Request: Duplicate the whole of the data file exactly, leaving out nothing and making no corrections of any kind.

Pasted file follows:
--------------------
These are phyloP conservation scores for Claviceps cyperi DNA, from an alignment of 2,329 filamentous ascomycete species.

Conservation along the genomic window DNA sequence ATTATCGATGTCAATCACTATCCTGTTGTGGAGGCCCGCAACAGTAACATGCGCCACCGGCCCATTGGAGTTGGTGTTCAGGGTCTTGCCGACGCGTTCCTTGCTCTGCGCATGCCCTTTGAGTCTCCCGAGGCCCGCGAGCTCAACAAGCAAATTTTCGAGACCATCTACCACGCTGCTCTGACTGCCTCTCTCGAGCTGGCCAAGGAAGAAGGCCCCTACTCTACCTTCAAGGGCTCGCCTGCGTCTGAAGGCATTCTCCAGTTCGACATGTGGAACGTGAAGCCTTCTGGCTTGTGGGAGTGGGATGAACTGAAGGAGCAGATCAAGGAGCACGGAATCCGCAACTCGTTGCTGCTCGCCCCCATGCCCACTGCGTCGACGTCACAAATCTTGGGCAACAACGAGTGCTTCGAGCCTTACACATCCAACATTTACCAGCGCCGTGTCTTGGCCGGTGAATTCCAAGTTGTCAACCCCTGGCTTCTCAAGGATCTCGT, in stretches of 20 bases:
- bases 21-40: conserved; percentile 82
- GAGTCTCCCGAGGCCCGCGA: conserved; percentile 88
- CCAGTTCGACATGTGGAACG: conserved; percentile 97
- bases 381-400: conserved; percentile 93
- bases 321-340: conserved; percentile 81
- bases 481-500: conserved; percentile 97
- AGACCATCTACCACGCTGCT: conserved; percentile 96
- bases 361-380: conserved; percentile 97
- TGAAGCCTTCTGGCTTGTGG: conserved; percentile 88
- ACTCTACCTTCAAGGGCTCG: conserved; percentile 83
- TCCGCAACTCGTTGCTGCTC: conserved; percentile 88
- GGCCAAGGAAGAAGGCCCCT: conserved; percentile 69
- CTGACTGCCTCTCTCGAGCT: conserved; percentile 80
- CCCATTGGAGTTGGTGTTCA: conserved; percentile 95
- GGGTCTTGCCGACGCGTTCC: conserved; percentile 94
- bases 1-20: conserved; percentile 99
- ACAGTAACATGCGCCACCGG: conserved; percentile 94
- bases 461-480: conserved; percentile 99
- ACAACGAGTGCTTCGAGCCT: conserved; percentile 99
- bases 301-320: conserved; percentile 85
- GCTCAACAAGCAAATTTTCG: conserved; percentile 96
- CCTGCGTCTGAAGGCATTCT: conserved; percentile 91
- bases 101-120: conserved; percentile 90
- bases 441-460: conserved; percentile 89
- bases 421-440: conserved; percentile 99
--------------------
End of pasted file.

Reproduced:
These are phyloP conservation scores for Claviceps cyperi DNA, from an alignment of 2,329 filamentous ascomycete species.

Conservation along the genomic window DNA sequence ATTATCGATGTCAATCACTATCCTGTTGTGGAGGCCCGCAACAGTAACATGCGCCACCGGCCCATTGGAGTTGGTGTTCAGGGTCTTGCCGACGCGTTCCTTGCTCTGCGCATGCCCTTTGAGTCTCCCGAGGCCCGCGAGCTCAACAAGCAAATTTTCGAGACCATCTACCACGCTGCTCTGACTGCCTCTCTCGAGCTGGCCAAGGAAGAAGGCCCCTACTCTACCTTCAAGGGCTCGCCTGCGTCTGAAGGCATTCTCCAGTTCGACATGTGGAACGTGAAGCCTTCTGGCTTGTGGGAGTGGGATGAACTGAAGGAGCAGATCAAGGAGCACGGAATCCGCAACTCGTTGCTGCTCGCCCCCATGCCCACTGCGTCGACGTCACAAATCTTGGGCAACAACGAGTGCTTCGAGCCTTACACATCCAACATTTACCAGCGCCGTGTCTTGGCCGGTGAATTCCAAGTTGTCAACCCCTGGCTTCTCAAGGATCTCGT, in stretches of 20 bases:
- bases 21-40: conserved; percentile 82
- GAGTCTCCCGAGGCCCGCGA: conserved; percentile 88
- CCAGTTCGACATGTGGAACG: conserved; percentile 97
- bases 381-400: conserved; percentile 93
- bases 321-340: conserved; percentile 81
- bases 481-500: conserved; percentile 97
- AGACCATCTACCACGCTGCT: conserved; percentile 96
- bases 361-380: conserved; percentile 97
- TGAAGCCTTCTGGCTTGTGG: conserved; percentile 88
- ACTCTACCTTCAAGGGCTCG: conserved; percentile 83
- TCCGCAACTCGTTGCTGCTC: conserved; percentile 88
- GGCCAAGGAAGAAGGCCCCT: conserved; percentile 69
- CTGACTGCCTCTCTCGAGCT: conserved; percentile 80
- CCCATTGGAGTTGGTGTTCA: conserved; percentile 95
- GGGTCTTGCCGACGCGTTCC: conserved; percentile 94
- bases 1-20: conserved; percentile 99
- ACAGTAACATGCGCCACCGG: conserved; percentile 94
- bases 461-480: conserved; percentile 99
- ACAACGAGTGCTTCGAGCCT: conserved; percentile 99
- bases 301-320: conserved; percentile 85
- GCTCAACAAGCAAATTTTCG: conserved; percentile 96
- CCTGCGTCTGAAGGCATTCT: conserved; percentile 91
- bases 101-120: conserved; percentile 90
- bases 441-460: conserved; percentile 89
- bases 421-440: conserved; percentile 99